Hospitals are required to provide emergency medical services to all persons who present in the ED, regardless of immigration status. Once admitted, the illegal immigrant patient often becomes hostage to a system that does not provide Medicaid coverage for medically necessary post-hospital services. 

If patients suffer a prolonged hospitalization, significant financial losses for the hospital can occur, especially if the patient develops an infection. The issues are often thorny, and hospital administrators need to be aware of the hospital’s rights and obligations when treating an illegal immigrant.

Under EMTALA, general hospitals are obligated to provide an appropriate medical screening and stabilizing medical treatment to every person who presents in the ED with an emergency medical condition. Under no circumstances, including during triage and patient registration, may a hospital delay screening or stabilizing treatment to inquire about an individual’s method of payment or insurance status. 

Stabilizing an emergency medical condition often requires admission to the hospital for acute medical services. Some states, including New York, have their own anti-dumping statutes that require general hospitals to admit any person who presents to the hospital in need of immediate hospitalization, regardless of whether the person is insured or uninsured, a citizen, a qualified immigrant, or an illegal immigrant.

Under HIPAA, the availability of federally funded governmental benefits for qualified immigrants and illegal immigrants was severely restricted. Although the law preserved federally funded Medicaid coverage for emergency medical care, such as acute care hospital services, the law proscribed Medicaid coverage for qualified immigrants for a period of five years after entry into the US and prohibited the use of federal Medicaid funds for illegal immigrants for non-emergency medical services.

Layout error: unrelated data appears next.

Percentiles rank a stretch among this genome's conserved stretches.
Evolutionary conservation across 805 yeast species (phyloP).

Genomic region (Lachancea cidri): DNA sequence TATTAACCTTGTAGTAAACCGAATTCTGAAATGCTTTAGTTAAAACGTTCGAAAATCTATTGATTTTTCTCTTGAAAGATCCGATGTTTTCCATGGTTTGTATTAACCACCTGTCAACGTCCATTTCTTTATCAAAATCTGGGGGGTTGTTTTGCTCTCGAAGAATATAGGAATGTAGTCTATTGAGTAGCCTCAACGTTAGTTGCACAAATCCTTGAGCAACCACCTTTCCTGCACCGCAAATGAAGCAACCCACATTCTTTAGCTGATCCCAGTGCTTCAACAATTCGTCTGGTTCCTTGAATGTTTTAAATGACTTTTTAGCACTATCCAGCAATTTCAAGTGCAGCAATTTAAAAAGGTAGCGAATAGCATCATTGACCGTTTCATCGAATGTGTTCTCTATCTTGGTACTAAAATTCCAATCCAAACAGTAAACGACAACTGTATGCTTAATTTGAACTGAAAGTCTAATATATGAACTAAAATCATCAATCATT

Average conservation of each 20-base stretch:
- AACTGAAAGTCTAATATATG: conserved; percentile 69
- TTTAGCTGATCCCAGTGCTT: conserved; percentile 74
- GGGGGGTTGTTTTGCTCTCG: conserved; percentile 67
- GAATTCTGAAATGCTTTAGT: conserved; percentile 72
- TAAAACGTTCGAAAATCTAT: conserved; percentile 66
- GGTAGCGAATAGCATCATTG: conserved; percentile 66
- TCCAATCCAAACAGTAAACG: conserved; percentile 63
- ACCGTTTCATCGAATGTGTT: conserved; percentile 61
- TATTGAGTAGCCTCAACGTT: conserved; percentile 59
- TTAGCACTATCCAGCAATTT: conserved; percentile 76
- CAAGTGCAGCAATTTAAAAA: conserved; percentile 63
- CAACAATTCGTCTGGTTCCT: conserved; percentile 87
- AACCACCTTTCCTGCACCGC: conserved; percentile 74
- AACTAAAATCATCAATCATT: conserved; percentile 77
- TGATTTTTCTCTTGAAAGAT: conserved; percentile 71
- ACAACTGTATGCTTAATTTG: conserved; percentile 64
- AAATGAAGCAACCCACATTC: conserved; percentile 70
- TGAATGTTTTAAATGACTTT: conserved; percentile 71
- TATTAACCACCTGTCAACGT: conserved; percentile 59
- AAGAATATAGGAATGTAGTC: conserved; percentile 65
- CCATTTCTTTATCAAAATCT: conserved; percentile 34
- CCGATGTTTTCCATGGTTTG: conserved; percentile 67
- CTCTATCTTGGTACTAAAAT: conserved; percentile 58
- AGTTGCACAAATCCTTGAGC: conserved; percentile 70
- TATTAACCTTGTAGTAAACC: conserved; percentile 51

Since Medicaid is a jointly funded program administered by the states, each state is free to adopt Medicaid eligibility rules that are more inclusive than federal laws, provided that the state provides the financial support for such programs without using federal funds. 

Some states, such as New York, have extended Medicaid to certain qualified immigrants within the first five years of their entry into the US. With few exceptions that vary by state, there is no leniency for illegal immigrants, and they are not entitled to Medicaid coverage for any non-emergency medical services.

The impact on hospitals is profound. Emergency Medicaid coverage is available to pay for acute medical services provided in a hospital, but there is no easy way to discharge an illegal immigrant patient who requires ongoing medical care. 

Discharge options

Hospitals are obligated under various state laws to formulate an appropriate discharge plan for each patient. Generally, the plan must identify the patient’s needs for ongoing medical care and the resources available to the patient to meet those needs. But how does a hospital discharge an illegal immigrant requiring ongoing skilled medical care when the patient has no resources and is not entitled to Medicaid benefits to pay for such medical services?